A major new European consortium has been launched to develop advanced hydrogen fuel cell technology for heavy-duty trucks.
The €3.8m ($4.5m) project, called Immortal, hopes to decarbonise freight transport by developing high-performance hydrogen fuel cell components for heavy-duty trucks that have a predicted lifespan of at least 30,000 hours.
Backed by major stakeholders in Europe’s fuel cell supply – Johnson Matthey, Bosch, AVL, FPT Industrial, CNRS Montpellier, AVL, CNH Industrial – a major focus of the group is on long term durability which in turn, would make hydrogen fuel cell technology a more attractive choice to power heavy-duty trucks.
Johnson Matthey will work on fuel cell electrocatalysts and membrane components, and integrate them into catalyst-coated membranes with catalyst layers to tailor for enhanced performance and longer life.
Automotive supplier Bosch will utilise its expertise in fuel cell systems to develop cell and stack testing protocols to reflect realistic use in the field as well as accelerated stress protocols, and attach them to large size MEAs and short stacks.
Read more: 12 Days of Content: Bosch
FPT Industrial, the powertrain brand of CNH Industrial, one of the world’s largest manufacturers of powertrains for commercial vehicles and leaders in the transition to electrification, will provide the industry system requirements and analysis leading to estimation of the Immortal stack cost.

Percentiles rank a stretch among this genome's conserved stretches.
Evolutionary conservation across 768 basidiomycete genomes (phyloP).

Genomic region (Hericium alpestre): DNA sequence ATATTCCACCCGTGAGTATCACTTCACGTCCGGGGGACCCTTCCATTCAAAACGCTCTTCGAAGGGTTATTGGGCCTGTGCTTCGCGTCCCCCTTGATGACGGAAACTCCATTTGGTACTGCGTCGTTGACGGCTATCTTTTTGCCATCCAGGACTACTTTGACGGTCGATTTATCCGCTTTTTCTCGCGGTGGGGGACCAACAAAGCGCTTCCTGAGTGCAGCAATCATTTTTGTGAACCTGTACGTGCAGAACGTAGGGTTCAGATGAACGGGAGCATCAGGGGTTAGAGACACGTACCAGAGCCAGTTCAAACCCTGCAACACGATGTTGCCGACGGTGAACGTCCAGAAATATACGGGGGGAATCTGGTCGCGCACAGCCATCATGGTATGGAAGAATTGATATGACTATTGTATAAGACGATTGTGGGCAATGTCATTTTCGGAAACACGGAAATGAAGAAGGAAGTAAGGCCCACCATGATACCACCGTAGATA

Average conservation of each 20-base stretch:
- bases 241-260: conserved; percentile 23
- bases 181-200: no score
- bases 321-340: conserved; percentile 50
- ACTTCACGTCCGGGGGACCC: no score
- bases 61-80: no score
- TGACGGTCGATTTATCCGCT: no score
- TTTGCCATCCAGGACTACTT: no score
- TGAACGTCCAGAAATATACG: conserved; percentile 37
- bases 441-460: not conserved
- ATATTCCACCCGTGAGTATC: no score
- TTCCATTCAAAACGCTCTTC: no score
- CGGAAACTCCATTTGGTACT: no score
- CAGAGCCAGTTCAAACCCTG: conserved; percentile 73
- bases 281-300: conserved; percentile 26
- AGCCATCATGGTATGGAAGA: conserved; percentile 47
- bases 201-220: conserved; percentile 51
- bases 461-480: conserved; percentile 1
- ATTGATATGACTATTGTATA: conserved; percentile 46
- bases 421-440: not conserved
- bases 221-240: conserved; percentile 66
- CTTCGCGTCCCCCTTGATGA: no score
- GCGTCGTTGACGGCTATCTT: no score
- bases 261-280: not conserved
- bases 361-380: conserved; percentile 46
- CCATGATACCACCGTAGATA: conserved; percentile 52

A second stack platform will be provided by AVL, a privately-owned and independent company for the development of powertrain systems.
CNRS Montpellier will lead the project and work on developing novel membrane reinforcement and reinforced membranes and electrocatalysts.
IMTEK, a research group at the University of Freiburg, will focus on understanding degradation mechanisms using chemical and structural techniques, and Pretexo will provide project management and communication support.
Bart Biebuyck, Executive Director of the Fuel Cells and Hydrogen Joint Undertaking (FCH JU), said, “With the ambitious target of cutting its transport emission by 90% by 2050, we need to ensure that EU companies remain ahead of the game in the heavy duty sector.
“Projects like Immortal are absolutely essential in driving down the costs of components and enhancing the competitiveness of hydrogen fuel cells powered trucks, a sector posed to grow exponentially in the next decade.”
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